Scientific accolades and papers are nice, he said, but when one looks at waterfall plots and realizes that they are not just statistics but that some bars are dramatic responses representing “the families who did not have to put a person in a box, this is what it's all about for me. And one activity we've been very successful with is the translation of science through a series of conduits, one of which is the private sector.”
Dr. DePinho described a research ecosystem comprised of academia and industry, and said that the 95% failure in clinical trials could be caused by lack of due diligence at the preclinical level.
He said what was needed was a community ecosystem well-positioned to have a clear clinical path—a translational engine construct of embedded activities led by seasoned individuals—such as the one he had developed at Belfer.
Plans for Teams at MD Anderson
To that end, Dr. DePinho plans to create teams of staff scientists at MD Anderson charged with the responsibility of taking genomic discoveries though a validation process leading to clinical treatments, a situation that would not have been possible until just a few years ago when science had reached a certain stage.
“Pharma is a business that needs to return [financial] investment to its shareholders. But our shareholders are the patients, and we need to bring knowledge to the level of clinical pathways to enable industry,” he said, noting MD Anderson's newly established Institute for Applied Cancer Science, which will be directed by Giulio Draetta, MD, PhD, who was DePinho's deputy director at Belfer.
In all some 24 members of Belfer's scientific staff will be moving to Houston, including Lynda Chin, MD, Belfer's current scientific director, who will serve as scientific director of MD Anderson's new Institute, as well as head of the soon-to-be launched Department for Genome Medicine, which will be the first ever, according to Dr. DePinho.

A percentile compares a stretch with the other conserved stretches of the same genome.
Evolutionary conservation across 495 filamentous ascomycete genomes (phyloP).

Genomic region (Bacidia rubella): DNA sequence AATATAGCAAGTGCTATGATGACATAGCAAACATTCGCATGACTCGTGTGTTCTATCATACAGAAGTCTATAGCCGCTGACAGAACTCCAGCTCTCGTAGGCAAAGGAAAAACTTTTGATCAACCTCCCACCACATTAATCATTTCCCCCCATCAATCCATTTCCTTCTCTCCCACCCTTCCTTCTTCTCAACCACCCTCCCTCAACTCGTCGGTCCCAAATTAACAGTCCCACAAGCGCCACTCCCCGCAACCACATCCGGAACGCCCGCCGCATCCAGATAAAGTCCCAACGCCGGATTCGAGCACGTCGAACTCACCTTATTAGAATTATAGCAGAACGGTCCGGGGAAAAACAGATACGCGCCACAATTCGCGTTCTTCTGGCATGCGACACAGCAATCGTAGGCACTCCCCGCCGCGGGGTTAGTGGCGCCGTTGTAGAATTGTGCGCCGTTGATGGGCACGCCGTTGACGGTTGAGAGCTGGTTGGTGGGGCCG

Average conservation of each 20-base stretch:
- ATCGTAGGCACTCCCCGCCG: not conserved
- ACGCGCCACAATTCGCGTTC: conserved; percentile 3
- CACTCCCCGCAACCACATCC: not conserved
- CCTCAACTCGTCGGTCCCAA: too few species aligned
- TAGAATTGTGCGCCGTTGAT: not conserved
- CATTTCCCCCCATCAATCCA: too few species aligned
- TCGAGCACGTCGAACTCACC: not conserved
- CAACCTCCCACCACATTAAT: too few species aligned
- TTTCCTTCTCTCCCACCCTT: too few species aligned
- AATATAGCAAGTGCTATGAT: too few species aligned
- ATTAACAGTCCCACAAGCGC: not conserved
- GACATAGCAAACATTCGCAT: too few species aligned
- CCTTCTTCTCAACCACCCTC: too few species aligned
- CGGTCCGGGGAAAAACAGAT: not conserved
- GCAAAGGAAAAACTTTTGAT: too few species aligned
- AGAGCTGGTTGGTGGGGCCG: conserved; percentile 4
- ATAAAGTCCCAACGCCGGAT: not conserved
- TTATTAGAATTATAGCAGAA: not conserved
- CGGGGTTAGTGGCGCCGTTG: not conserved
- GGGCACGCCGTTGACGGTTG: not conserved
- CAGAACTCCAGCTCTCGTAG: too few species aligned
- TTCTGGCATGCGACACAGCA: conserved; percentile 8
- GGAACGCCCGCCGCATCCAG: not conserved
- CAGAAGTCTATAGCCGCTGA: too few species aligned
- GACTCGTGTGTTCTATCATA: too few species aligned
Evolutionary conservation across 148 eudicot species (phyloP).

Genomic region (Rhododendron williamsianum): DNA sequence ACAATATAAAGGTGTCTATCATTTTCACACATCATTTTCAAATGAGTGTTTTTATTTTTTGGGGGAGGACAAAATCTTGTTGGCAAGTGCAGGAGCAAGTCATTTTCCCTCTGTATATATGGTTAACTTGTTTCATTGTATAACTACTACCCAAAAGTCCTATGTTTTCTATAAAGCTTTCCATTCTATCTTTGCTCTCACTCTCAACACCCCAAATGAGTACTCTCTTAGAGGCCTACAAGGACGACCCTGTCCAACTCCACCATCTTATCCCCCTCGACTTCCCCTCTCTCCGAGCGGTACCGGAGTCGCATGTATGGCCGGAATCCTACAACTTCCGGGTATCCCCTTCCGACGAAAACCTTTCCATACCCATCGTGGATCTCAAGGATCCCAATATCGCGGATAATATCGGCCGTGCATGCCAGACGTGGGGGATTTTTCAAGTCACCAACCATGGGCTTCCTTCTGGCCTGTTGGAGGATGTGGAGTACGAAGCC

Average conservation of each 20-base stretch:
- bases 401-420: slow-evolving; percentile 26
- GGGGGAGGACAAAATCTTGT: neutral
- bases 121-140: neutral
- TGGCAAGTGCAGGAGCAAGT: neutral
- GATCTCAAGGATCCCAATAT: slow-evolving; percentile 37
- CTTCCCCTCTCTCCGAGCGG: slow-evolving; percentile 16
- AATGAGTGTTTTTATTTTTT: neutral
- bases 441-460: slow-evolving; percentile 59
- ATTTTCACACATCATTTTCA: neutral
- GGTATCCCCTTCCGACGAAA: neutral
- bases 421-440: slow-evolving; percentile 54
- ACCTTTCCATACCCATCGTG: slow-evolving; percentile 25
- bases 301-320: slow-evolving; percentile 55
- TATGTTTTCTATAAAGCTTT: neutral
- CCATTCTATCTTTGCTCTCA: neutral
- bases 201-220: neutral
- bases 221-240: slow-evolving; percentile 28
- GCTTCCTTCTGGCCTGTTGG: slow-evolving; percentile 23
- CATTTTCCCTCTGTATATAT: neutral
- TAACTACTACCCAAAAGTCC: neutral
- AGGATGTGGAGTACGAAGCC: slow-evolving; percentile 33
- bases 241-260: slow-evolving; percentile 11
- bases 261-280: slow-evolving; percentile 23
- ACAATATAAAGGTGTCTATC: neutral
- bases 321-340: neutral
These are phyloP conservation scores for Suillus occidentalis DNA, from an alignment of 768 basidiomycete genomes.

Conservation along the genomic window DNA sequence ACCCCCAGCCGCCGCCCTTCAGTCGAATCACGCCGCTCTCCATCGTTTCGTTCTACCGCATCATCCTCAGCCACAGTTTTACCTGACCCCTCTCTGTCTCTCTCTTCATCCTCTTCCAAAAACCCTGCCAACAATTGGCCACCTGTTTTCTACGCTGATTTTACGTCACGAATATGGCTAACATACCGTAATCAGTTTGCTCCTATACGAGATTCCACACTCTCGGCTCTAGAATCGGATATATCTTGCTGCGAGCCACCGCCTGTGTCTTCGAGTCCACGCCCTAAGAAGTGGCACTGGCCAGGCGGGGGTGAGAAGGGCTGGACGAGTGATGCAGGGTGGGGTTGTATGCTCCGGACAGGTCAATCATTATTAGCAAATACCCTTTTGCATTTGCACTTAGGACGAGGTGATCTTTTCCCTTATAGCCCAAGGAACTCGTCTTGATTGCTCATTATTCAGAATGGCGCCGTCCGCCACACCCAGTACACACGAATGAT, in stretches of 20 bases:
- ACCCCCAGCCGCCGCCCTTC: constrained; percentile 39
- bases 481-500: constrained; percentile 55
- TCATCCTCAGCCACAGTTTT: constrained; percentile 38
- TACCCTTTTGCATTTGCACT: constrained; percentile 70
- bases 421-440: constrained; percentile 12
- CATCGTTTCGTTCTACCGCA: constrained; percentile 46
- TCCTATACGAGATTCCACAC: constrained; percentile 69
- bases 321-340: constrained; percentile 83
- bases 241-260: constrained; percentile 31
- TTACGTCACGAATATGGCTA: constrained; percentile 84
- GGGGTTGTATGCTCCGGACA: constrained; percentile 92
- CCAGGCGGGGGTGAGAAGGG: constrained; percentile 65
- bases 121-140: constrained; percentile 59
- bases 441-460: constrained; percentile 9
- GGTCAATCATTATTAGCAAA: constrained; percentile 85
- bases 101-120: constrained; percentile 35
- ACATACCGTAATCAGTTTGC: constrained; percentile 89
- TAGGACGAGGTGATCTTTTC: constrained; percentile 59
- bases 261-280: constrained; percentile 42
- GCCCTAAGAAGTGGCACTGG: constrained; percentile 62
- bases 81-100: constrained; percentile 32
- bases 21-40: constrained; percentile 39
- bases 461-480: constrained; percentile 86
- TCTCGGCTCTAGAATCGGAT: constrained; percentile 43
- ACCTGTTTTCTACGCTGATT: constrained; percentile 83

Dr. Chin (featured in the conclusion of OT's three-part series last year on cancer-genome sequencing; 10/25/10 issue), is also Dr. DePinho's wife and the mother of their children.
“Lynda was in fact the main reason I was recruited,” he said, adding that he was known as Mr. Chin back in Boston, and that she had helped him co-found some of the cancer biotechnology companies he had created, including Aveo Pharmaceuticals.
He spoke with great pride about his wife's history as a 15-year-old emigrant from mainland China who graduated as valedictorian from a New York City public school before studying neuroscience and computers at Brown, earning her medical degree from Einstein, and training in dermatology, prior to turning to basic and translational research leading to her work at Belfer, as a national leader in the Cancer Genome Atlas (TCGA) project, and principal investigator for a TCGA Genome Data Analysis Center at MIT and Harvard's Broad Institute.
He said they met at his martial arts academy when she was a medical student and he was a post-doc at Columbia before returning to join the faculty at Einstein, and that the only way she got to spend time with him was by helping him in the laboratory so he could leave earlier, an experience that turned her interests from the clinic to the bench.
When we talked, Dr. DePinho was very excited about leading his army of “18,000 troops with a singular focus to understand cancer at a level that will inform optimal clinical care and render some of the most effective and safe clinical care that's available.”
He said that he also thinks that genomics should be considered in the context of prevention, and that fuller views of the architecture of the germ line will help the understanding of survivorship.
“We can harness our knowledge of the genome not only to shepherd patients to the right drug but to really use the appropriate drug against the target that will help spare them specific toxicities and help us understand why some patients respond and other don't, and to understand the risk of cancer better and how to modulate those pathways.
“We're at a very special point in cancer medicine, where science is being brought to bear fully on the practice of medicine.”